Agile Documentation in Software Development

Published: 2022-10-21 Updated: 2022-11-21
Subject: Smart Information Quality control Documentation

Agile development processes have been state of the art in the software industry for some years. But what does this actually mean for the documentation that belongs to the “agile” software? Many technical writers are increasingly expressing their misgivings. Sven Schmitt, Technical Writer at Quanos customer Adcubum, works in agile development processes. He explained to us in a webinar how that works and where the challenges lie.

Technical Writing at Adcubum

Adcubum is the Swiss number 1 in terms of health and accident insurance. Established in 1997 by five students from The University of St. Gallen, Adcubum now has 8 offices and over 400 employees, and a solid position as a software developer for insurance companies. Adcubum is a winner of the European Xcelent Award for Customer Satisfaction. Agile development processes that allow customer requirements to be implemented speedily and precisely are an important cornerstone of this success.

It is easy to see that, from the technical writer’s viewpoint, being closely embedded in these development processes and thus in the development team is a decisive factor. Technical writers play a special role in an agile team, and are responsible for documenting the development progress and compliance with terminology. This clearly isolates technical writers from the developers. They are also separate from the role of scrum master as team facilitator and support, and from Quality Assurance.

Although product owners are also outside the development team, they play an important role because they define and prioritize requirements. This applies to the quality of the documentation too, so product owners always need to keep an eye on the technical writing as well.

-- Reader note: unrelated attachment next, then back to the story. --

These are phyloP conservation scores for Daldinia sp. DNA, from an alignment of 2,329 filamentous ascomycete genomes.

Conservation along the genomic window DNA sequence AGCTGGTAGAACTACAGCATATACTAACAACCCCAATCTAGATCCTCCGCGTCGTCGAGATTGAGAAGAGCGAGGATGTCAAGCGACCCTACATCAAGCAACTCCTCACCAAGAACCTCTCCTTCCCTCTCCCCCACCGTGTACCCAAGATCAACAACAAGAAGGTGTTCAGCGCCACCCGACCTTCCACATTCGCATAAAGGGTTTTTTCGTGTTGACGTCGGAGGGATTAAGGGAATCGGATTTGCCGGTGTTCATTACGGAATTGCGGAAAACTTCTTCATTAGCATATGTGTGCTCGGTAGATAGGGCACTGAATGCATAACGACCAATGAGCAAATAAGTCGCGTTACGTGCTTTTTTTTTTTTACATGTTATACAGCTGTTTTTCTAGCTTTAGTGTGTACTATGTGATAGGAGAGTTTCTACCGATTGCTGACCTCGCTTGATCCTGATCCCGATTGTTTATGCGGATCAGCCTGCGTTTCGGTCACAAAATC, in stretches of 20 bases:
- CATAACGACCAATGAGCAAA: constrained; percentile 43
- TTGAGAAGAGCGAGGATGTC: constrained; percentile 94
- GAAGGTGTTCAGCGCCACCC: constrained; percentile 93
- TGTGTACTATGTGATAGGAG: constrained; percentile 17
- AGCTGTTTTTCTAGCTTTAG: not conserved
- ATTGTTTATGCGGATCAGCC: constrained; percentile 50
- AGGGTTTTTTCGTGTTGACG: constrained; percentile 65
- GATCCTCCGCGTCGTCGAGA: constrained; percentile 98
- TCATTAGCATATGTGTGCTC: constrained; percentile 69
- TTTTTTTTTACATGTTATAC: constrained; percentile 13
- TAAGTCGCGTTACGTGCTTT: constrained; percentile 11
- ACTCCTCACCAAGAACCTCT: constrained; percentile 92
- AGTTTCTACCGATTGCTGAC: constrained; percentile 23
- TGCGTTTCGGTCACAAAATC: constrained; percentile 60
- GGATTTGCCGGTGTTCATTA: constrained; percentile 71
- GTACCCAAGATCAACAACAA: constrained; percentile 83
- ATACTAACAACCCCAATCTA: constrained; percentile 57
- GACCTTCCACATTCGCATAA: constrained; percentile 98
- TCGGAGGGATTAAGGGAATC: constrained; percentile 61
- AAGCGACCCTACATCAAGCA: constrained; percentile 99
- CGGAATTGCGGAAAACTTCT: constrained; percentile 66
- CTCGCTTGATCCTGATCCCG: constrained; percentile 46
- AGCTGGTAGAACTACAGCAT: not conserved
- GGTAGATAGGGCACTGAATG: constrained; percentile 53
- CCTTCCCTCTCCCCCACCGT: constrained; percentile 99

The cross-sectional tasks of the technical writers are also organized outside the development team. This is because, in addition to the specific project tasks, technical writers also have to agree on cross-team standards. To do this, the technical writers get together in “guilds” headed by a documentation lead. Overarching documentation topics that are important for all technical writers, regardless of their affiliation to a given team, are discussed at bi-weekly guild events.

Working in Sprints

The work of the development team is organized into sprints – short blocks of work lasting one to four weeks. During sprints, requirements are recorded, evaluated, and the associated time needed is estimated. These requirements are also implemented, after which customer feedback is obtained. From the knowledge gained from this feedback and the experience gained in the sprint, further knowledge then flows into the next sprint. Since sprints only organize parts of the development process, they continue to follow one after the other until the product is ready to deliver.

In every phase of the sprint, a technical writer must identify, work on, and check documentation-related tasks. With their knowledge of terminology and how to communicate content they perform an important advisory function within the development team. The documentation is also part of the product, so the results of their work are included in the customer review along with the programmed components of the software.

Agile Authoring – Is it Worth it?

So how does the balance sheet look for the technical writing aspect in such an environment? Sven Schmitt regards the close integration into the development process as a positive thing. Information flows more easily and feedback from the development team and the customer reaches the technical writer faster. As technical writers, they can more easily influence the development process; undesirable developments are easier to avoid. The method of working in a scrum process is also extremely helpful. It allows documentation to be completed gradually, rather than as a large whole at the end of the development process. On the other hand, the needs of the documentation are always kept in view since this is an integral component (and thus an integral requirement) of the development process.

The close embedding in the development team also has its disadvantages. It makes compliance with text and terminology standards much harder across the various teams. The documentation cannot always be completed in parallel with the development, or there may be unnecessary retrospective changes to the text. The acceleration of releases and the multiplication of software versions also make the work of the technical writer harder.

But all things considered, it's clear that technical writers can work well in agile processes if they have a solid role within the development team and their needs are heard in the sprints.